Learning Perl Objects, References & Modules, from O'Reilly. -WebReference.com- | 2 | WebReference

Learning Perl Objects, References & Modules, from O'Reilly. -WebReference.com- | 2

Learning Perl Objects, References & Modules
By Randal L. Schwartz, With Tom Phoenix
http://www.oreilly.com/catalog/lrnperlorm/?CMP=OT22278
O'Reilly & Associates, June 2003 (est.)
ISBN: 0-596-00478-8

Beta Chapter 3: Introduction to References

A Perl scalar variable holds a single value. An array holds an ordered list of one or more scalars. A hash holds a collection of scalars as values, keyed by other scalars.

Although a scalar can be an arbitrary string, which allows complex data to be encoded into an array or hash, none of the three data types are well-suited to complex data interrelationships. This is a job for the reference. Let's look at the importance of references by starting with an example.

Performing the Same Task on Many Arrays

Before the Minnow can leave on an excursion (e.g., a three-hour tour), every passenger and crew member should be checked to ensure they have all the required trip items in their possession. Let's say that for maritime safety, every person on board the Minnow needs to have a life preserver, some sunscreen, a water bottle, and a rain jacket. You can write a bit of code to check for the Skipper's supplies:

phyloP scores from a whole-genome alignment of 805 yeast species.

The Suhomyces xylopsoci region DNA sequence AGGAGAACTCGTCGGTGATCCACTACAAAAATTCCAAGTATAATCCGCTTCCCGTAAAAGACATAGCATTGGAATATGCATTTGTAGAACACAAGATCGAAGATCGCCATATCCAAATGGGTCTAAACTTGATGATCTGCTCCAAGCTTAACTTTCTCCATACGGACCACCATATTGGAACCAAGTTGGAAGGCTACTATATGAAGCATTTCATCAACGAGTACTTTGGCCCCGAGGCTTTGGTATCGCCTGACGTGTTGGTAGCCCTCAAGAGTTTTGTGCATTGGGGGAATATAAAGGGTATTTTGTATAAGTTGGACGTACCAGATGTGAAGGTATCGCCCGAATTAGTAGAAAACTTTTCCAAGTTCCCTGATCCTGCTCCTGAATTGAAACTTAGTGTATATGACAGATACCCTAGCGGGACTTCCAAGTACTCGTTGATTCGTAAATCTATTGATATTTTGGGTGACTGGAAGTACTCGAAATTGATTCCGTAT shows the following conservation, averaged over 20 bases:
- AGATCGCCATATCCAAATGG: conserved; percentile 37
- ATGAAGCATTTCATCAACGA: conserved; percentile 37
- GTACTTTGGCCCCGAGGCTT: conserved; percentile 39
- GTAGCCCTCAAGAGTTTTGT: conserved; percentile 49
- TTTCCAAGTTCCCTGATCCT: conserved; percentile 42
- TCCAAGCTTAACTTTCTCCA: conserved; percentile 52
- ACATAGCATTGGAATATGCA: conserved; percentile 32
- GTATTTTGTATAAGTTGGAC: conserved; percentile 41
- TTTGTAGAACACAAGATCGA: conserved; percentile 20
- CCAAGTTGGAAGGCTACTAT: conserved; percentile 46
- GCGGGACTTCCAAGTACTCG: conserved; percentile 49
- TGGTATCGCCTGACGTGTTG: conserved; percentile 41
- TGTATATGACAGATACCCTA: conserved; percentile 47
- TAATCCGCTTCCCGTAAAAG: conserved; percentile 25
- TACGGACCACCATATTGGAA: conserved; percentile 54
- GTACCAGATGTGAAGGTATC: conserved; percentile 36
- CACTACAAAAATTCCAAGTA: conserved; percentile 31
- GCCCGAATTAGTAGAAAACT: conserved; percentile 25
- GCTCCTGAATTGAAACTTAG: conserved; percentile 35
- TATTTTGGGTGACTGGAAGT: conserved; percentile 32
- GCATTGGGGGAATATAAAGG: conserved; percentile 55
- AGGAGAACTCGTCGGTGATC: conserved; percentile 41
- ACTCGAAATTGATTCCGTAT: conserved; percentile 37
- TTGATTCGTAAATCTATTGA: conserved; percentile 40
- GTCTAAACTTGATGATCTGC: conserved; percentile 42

my @required = qw(preserver sunscreen water_bottle jacket);
my @skipper = qw(blue_shirt hat jacket preserver sunscreen);
for my $item (@required) {
  unless (grep $item eq $_, @skipper) { # not found in list?
    print "skipper is missing $item.\n";
  }
}

The grep in a scalar context returns the number of times the expression $item eq $_ returns true, which is 1 if the item is in the list and 0 if not.[1] If the value is 0, it's false, and you print the message.

Of course, if you want to check on Gilligan and the Professor, you might write the following code:

my @gilligan = qw(red_shirt hat lucky_socks water_bottle);
for my $item (@required) {
  unless (grep $item eq $_, @gilligan) { # not found in list?
    print "gilligan is missing $item.\n";
  }
}
 
my @professor = qw(sunscreen water_bottle slide_rule batteries radio);
for my $item (@required) {
  unless (grep $item eq $_, @professor) { # not found in list?
    print "professor is missing $item.\n";
  }
}

You may start to notice a lot of repeated code here and decide that it would be served best in a subroutine:

sub check_required_items {
  my $who = shift;
  my @required = qw(preserver sunscreen water_bottle jacket);
  for my $item (@required) {
    unless (grep $item eq $_, @_) { # not found in list?
      print "$who is missing $item.\n";
    }
  }
}
 
my @gilligan = qw(red_shirt hat lucky_socks water_bottle);
check_required_items("gilligan", @gilligan);

The subroutine is given five items in its @_ array initially: the name gilligan and the four items belonging to Gilligan. After the shift, @_ will have only the items. Thus, the grep checks each required item against the list.

So far, so good. You can check the Skipper and the Professor with just a bit more code:

my @skipper = qw(blue_shirt hat jacket preserver sunscreen);
my @professor = qw(sunscreen water_bottle slide_rule batteries radio);
check_required_items("skipper", @skipper);
check_required_items("professor", @professor);

And for the other passengers, you repeat as needed. Although this code meets the initial requirements, you've got two problems to deal with:

To solve either or both of these problems, you need pass by reference rather than pass by value. And that's just what the doctor (or Professor) ordered.


Created: March 27, 2003
Revised: July 15, 2003

URL: http://webreference.com/programming/perl/learning/chap3/1